The Royal Air Force says that its Lockheed Martin C-130J Hercules strategic transport has been deployed to northeastern Africa to deliver supplies to a remote region under the UN Mission in South Sudan (UNMISS) humanitarian relief effort.
The C-130J was due to depart RAF Brize Norton on 26 March, the Ministry of Defence says, and will deliver “vital supplies” to the remote city of Malakal – the first deployment of the aircraft for the UN in Africa.
The aircraft has been deployed with a small support team and will conduct flights between the capital Juba and Malakal in support of UNMISS. It will deliver food, water and building supplies to UN camps that have been established as a result of civil war that has displaced thousands of South Sudanese from their homes.
“The C-130 is desperately needed both to help the UN’s transport infrastructure, which is in great demand, and to provide critical supplies to a country in the grip of a humanitarian crisis,” the MoD says.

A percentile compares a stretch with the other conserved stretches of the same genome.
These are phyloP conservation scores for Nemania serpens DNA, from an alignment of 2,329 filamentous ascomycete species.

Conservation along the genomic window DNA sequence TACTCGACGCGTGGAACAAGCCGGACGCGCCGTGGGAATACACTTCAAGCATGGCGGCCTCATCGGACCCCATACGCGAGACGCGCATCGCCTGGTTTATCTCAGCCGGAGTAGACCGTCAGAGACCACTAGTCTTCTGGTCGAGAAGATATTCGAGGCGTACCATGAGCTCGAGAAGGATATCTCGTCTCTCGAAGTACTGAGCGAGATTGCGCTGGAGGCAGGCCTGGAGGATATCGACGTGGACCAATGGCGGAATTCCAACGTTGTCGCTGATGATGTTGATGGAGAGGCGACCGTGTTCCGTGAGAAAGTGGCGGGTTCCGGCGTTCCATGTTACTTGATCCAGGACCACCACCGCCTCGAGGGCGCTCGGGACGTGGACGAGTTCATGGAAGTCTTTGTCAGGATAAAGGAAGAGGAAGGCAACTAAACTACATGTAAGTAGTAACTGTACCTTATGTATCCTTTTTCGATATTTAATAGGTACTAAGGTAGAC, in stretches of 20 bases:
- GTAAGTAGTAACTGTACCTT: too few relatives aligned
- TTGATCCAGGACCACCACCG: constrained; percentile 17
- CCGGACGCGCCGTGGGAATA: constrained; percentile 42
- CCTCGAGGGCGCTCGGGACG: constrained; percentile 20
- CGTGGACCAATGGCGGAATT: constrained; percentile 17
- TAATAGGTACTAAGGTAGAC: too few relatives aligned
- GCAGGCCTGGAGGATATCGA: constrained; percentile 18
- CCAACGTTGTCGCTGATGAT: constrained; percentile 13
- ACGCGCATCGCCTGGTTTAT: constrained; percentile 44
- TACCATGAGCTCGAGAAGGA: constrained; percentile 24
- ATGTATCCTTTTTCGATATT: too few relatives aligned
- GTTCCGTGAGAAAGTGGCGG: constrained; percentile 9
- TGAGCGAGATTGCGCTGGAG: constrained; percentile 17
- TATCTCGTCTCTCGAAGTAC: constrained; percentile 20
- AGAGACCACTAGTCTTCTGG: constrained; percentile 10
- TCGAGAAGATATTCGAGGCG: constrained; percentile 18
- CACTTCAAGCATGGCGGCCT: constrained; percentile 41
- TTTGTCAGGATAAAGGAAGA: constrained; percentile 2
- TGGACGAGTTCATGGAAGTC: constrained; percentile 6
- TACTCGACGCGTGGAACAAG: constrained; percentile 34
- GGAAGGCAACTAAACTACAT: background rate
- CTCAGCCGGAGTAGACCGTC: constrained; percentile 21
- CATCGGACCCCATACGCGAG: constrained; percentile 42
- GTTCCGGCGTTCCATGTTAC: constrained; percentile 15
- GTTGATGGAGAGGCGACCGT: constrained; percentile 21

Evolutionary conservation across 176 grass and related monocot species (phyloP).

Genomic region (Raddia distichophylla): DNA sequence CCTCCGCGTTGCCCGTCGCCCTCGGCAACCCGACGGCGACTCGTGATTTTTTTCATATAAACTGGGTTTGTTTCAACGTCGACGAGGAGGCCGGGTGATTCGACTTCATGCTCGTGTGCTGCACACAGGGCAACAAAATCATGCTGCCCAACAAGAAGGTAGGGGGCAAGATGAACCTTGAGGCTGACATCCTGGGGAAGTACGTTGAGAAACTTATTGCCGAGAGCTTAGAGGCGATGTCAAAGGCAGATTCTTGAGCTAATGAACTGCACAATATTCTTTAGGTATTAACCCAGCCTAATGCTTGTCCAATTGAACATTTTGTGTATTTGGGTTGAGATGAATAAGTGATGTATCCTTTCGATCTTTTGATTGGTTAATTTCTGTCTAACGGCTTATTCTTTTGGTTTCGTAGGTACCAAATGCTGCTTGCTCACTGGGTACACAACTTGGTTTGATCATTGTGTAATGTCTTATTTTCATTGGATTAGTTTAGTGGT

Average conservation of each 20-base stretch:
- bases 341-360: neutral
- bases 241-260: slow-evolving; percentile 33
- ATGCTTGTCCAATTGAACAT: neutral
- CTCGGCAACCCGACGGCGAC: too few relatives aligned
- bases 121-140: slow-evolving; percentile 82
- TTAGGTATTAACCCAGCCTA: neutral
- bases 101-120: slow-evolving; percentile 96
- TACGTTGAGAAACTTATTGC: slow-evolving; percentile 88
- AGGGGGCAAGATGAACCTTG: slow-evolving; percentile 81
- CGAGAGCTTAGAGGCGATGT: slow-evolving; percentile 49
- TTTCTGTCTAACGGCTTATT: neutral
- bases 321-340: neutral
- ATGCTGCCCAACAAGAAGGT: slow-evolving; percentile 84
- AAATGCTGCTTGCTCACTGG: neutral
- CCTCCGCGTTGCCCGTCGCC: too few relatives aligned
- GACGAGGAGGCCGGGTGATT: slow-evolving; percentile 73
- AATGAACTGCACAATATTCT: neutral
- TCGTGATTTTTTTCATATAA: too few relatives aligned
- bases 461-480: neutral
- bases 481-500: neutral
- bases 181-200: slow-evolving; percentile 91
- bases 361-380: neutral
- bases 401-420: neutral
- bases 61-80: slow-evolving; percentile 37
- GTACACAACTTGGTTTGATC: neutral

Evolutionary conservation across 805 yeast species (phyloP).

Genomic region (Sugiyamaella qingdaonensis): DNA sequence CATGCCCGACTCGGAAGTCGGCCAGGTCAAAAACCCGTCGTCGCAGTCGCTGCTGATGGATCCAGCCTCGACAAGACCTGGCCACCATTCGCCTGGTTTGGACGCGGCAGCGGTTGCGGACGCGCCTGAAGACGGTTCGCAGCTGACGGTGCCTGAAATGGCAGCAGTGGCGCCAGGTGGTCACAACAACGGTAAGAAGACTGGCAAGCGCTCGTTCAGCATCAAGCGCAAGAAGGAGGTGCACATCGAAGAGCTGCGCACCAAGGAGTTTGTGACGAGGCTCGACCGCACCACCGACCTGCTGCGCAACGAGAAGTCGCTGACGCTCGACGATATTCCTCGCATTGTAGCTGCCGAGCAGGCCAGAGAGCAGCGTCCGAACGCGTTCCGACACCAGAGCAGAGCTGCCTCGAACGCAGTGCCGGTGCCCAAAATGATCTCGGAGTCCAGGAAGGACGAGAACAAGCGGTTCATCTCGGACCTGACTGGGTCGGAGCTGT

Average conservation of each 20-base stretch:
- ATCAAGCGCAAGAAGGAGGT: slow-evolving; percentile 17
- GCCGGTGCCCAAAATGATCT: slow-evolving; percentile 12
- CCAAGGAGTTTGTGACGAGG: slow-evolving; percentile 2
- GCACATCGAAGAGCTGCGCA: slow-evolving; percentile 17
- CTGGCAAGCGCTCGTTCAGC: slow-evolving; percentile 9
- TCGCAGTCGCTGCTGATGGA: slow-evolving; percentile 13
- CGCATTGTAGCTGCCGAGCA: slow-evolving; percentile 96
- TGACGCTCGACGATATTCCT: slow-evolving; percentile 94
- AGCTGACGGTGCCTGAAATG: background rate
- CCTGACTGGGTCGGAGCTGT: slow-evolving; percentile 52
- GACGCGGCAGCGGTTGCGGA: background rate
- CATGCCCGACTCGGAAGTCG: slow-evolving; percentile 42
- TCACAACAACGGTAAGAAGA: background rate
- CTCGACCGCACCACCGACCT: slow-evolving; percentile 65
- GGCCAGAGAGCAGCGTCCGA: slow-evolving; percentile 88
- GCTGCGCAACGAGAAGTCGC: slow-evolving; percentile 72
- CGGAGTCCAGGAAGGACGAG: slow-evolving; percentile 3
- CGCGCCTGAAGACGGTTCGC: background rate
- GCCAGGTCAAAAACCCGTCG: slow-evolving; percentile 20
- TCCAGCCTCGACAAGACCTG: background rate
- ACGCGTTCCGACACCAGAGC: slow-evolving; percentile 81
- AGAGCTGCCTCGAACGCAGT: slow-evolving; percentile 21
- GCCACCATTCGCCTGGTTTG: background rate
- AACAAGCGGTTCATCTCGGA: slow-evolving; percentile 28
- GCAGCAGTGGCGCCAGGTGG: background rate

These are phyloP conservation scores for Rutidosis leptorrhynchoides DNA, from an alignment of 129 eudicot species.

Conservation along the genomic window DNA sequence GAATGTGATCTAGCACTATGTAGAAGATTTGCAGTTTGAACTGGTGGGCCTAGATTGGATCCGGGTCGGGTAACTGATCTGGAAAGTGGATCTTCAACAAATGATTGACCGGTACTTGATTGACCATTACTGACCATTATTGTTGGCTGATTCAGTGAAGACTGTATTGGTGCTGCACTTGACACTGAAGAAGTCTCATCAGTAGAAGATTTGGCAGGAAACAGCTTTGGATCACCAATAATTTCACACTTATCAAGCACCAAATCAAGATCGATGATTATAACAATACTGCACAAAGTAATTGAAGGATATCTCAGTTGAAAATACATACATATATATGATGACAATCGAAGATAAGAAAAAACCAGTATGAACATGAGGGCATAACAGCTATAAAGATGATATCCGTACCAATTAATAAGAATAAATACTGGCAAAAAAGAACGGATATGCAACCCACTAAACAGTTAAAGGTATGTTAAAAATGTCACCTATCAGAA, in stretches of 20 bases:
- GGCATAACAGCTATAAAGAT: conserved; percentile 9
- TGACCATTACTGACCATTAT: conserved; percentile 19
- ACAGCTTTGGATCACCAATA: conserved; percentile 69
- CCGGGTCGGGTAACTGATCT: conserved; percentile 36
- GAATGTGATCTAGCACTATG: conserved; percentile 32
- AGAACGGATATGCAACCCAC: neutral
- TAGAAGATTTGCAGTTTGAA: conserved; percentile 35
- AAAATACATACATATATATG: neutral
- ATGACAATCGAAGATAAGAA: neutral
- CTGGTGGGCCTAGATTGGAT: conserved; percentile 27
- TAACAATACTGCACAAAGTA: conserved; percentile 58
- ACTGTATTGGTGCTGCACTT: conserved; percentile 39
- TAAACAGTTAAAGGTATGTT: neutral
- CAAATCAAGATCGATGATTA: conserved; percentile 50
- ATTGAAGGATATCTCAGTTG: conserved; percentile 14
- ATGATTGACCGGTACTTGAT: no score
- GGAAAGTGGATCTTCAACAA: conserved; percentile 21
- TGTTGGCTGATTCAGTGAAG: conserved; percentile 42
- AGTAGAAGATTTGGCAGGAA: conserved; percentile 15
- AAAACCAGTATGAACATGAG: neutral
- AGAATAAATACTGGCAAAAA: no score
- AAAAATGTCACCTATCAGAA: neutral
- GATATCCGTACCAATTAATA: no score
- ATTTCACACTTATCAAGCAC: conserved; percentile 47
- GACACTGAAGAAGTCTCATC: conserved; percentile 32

The C-130 is expected to be utilised until mid-April and “will form a key part of the UK’s wider engagement with the UN”, says Grp Capt Polly Perkins, head of establishment at Brize Norton.
There are 14 staff officers currently on secondment on African missions, with four of these on UNMISS.
Flightglobal’s Ascend Fleets database shows the RAF as having 24 C-130Js in its current inventory.